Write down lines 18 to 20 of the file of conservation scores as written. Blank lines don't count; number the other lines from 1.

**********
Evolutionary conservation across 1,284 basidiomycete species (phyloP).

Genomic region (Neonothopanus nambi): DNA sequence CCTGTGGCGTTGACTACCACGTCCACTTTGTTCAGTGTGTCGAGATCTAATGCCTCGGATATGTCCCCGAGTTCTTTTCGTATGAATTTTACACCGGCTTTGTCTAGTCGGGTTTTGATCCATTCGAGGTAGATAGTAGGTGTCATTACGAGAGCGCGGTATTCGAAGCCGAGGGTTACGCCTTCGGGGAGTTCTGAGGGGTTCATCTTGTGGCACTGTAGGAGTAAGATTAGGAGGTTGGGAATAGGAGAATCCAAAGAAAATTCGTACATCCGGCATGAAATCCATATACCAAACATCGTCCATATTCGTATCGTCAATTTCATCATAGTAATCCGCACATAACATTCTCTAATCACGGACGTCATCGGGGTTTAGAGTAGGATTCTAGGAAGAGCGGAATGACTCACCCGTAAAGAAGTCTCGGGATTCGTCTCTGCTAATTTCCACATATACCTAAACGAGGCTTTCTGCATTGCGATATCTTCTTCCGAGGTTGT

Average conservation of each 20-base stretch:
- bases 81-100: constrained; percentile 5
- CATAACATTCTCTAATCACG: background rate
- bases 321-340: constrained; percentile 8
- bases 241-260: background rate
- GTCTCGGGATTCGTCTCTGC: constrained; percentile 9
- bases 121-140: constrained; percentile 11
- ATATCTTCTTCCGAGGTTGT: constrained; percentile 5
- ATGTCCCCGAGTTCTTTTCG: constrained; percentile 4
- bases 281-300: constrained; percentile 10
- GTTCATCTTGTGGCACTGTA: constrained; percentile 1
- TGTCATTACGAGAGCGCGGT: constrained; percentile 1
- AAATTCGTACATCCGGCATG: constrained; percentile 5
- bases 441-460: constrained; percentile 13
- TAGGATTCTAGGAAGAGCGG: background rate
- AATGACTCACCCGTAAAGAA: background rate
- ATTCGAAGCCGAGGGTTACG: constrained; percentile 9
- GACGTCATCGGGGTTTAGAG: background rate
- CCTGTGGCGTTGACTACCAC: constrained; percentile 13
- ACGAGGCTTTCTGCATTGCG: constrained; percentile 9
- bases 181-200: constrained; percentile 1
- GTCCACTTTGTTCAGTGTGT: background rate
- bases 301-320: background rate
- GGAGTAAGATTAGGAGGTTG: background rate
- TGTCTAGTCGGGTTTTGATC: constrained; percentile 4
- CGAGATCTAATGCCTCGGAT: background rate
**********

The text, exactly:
- AATGACTCACCCGTAAAGAA: background rate
- ATTCGAAGCCGAGGGTTACG: constrained; percentile 9
- GACGTCATCGGGGTTTAGAG: background rate